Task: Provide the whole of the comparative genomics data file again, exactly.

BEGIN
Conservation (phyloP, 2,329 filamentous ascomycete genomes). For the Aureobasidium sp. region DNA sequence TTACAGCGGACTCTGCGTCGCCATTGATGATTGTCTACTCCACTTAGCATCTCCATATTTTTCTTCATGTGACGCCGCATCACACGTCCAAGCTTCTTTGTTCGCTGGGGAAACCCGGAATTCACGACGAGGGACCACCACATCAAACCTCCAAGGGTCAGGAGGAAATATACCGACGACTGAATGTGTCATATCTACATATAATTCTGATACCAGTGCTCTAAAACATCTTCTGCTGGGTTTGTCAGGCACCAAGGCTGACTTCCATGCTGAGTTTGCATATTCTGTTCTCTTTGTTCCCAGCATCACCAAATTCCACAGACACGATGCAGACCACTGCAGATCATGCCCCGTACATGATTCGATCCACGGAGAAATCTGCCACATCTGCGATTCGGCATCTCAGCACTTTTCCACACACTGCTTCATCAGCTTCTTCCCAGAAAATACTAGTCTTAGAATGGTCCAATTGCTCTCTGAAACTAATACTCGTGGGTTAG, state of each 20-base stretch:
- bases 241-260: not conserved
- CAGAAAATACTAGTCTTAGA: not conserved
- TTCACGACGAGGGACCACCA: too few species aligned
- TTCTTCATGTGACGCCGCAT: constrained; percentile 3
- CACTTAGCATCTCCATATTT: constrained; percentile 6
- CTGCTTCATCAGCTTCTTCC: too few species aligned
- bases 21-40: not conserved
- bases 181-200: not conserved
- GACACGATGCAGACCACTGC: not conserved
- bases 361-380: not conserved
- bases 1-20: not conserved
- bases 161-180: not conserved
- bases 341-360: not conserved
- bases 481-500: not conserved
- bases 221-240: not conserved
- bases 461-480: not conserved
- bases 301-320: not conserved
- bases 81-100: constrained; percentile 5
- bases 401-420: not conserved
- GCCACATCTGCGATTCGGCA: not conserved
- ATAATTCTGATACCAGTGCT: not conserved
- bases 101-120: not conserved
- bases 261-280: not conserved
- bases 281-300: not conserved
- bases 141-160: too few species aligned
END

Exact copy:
Conservation (phyloP, 2,329 filamentous ascomycete genomes). For the Aureobasidium sp. region DNA sequence TTACAGCGGACTCTGCGTCGCCATTGATGATTGTCTACTCCACTTAGCATCTCCATATTTTTCTTCATGTGACGCCGCATCACACGTCCAAGCTTCTTTGTTCGCTGGGGAAACCCGGAATTCACGACGAGGGACCACCACATCAAACCTCCAAGGGTCAGGAGGAAATATACCGACGACTGAATGTGTCATATCTACATATAATTCTGATACCAGTGCTCTAAAACATCTTCTGCTGGGTTTGTCAGGCACCAAGGCTGACTTCCATGCTGAGTTTGCATATTCTGTTCTCTTTGTTCCCAGCATCACCAAATTCCACAGACACGATGCAGACCACTGCAGATCATGCCCCGTACATGATTCGATCCACGGAGAAATCTGCCACATCTGCGATTCGGCATCTCAGCACTTTTCCACACACTGCTTCATCAGCTTCTTCCCAGAAAATACTAGTCTTAGAATGGTCCAATTGCTCTCTGAAACTAATACTCGTGGGTTAG, state of each 20-base stretch:
- bases 241-260: not conserved
- CAGAAAATACTAGTCTTAGA: not conserved
- TTCACGACGAGGGACCACCA: too few species aligned
- TTCTTCATGTGACGCCGCAT: constrained; percentile 3
- CACTTAGCATCTCCATATTT: constrained; percentile 6
- CTGCTTCATCAGCTTCTTCC: too few species aligned
- bases 21-40: not conserved
- bases 181-200: not conserved
- GACACGATGCAGACCACTGC: not conserved
- bases 361-380: not conserved
- bases 1-20: not conserved
- bases 161-180: not conserved
- bases 341-360: not conserved
- bases 481-500: not conserved
- bases 221-240: not conserved
- bases 461-480: not conserved
- bases 301-320: not conserved
- bases 81-100: constrained; percentile 5
- bases 401-420: not conserved
- GCCACATCTGCGATTCGGCA: not conserved
- ATAATTCTGATACCAGTGCT: not conserved
- bases 101-120: not conserved
- bases 261-280: not conserved
- bases 281-300: not conserved
- bases 141-160: too few species aligned